The presence of gases in earth’s atmosphere is a constant. Certain gases can absorb and hold onto heat from their environment. These gases are typically comprised of three molecules held together tenuously, which causes them to vibrate when they absorb heat. The motion of their vibrations leads to the release of their stored heat to the outside environment. The heat they release is typically quickly absorbed by other similar gases nearby. These gases remain in earth’s atmosphere for a long time after being introduced. Because of this they can trap heat within the atmosphere, preventing it from leaving, by absorbing heat and releasing heat to be absorbed by other nearby similar gases. Hypothesis 1 Gases such as methane and nitrous oxide trap heat in the earth’s atmosphere. Trapping heat in the earth’s atmosphere leads to a greenhouse effect, gradually increasing the temperature of the earth. This increase in the earth’s temperature will lead to the melting of glaciers, increasing sea level. Hypothesis 2 Gases such as methane but not nitrous oxide trap heat in the earth’s atmosphere. The heat methane traps in the earth’s atmosphere is less than the heat that escapes the earth leading to a global cooling effect, gradually decreasing the temperature of the earth. This decrease in earth’s temperature will lead to the development of more glaciers, decreasing sea level. Hypothesis 3 Gases such as nitrous oxide but not methane trap heat in the earth’s atmosphere. The heat nitrous oxide traps in the earth’s atmosphere is equal to the heat that escapes the earth leaving the temperature of the earth generally unchanged. The earth’s environment will remain largely unchanged by the heat trapping properties of nitrous oxide. 2. Which hypothesis, if any, asserts that the effects of methane but not nitrous oxide will increase sea levels?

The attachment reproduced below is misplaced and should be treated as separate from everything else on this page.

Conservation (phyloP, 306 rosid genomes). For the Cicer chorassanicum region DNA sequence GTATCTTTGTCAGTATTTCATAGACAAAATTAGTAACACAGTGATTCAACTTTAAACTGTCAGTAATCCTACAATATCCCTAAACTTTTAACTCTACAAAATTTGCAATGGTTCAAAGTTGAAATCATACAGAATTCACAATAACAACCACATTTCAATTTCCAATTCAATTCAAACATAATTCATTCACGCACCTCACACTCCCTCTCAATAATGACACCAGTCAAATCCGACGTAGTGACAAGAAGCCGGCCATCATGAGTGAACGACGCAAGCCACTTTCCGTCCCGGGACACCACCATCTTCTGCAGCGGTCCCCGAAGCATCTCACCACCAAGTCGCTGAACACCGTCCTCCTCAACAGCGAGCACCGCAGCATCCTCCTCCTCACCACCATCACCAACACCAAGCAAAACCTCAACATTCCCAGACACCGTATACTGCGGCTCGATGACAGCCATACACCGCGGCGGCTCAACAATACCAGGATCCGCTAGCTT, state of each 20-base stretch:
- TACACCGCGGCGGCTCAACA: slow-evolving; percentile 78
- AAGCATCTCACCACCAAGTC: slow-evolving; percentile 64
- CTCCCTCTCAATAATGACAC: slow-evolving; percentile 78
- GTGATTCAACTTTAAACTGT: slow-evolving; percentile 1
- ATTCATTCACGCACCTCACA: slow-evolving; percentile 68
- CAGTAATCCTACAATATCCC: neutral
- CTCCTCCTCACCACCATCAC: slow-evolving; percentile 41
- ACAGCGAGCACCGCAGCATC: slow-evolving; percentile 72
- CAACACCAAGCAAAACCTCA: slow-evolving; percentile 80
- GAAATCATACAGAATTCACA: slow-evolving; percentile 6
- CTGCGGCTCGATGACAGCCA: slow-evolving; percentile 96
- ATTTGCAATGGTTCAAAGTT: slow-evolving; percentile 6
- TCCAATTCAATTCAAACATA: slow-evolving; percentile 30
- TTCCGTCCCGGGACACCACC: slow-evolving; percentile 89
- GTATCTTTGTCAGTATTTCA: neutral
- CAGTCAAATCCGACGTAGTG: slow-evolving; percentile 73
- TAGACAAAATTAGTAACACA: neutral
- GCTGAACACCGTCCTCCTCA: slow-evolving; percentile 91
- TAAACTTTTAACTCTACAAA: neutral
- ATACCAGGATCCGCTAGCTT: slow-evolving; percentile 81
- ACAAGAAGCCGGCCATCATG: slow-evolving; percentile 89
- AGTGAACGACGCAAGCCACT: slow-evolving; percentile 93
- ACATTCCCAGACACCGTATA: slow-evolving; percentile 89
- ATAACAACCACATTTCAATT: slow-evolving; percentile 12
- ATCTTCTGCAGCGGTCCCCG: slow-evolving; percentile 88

Correct! Wrong!

(D) None of the three hypotheses claim that methane but not nitrous oxide will lead to increasing sea levels. Hypothesis 1 claims the heat trapping effects of both gases will lead to increasing sea levels, but claims that this will be due to the effects of both methane and nitrous oxide. Hypothesis 2 claims methane but not nitrous oxide will affect sea levels by decreasing them, not increasing. Hypothesis 3 claims there will be no impact on sea levels.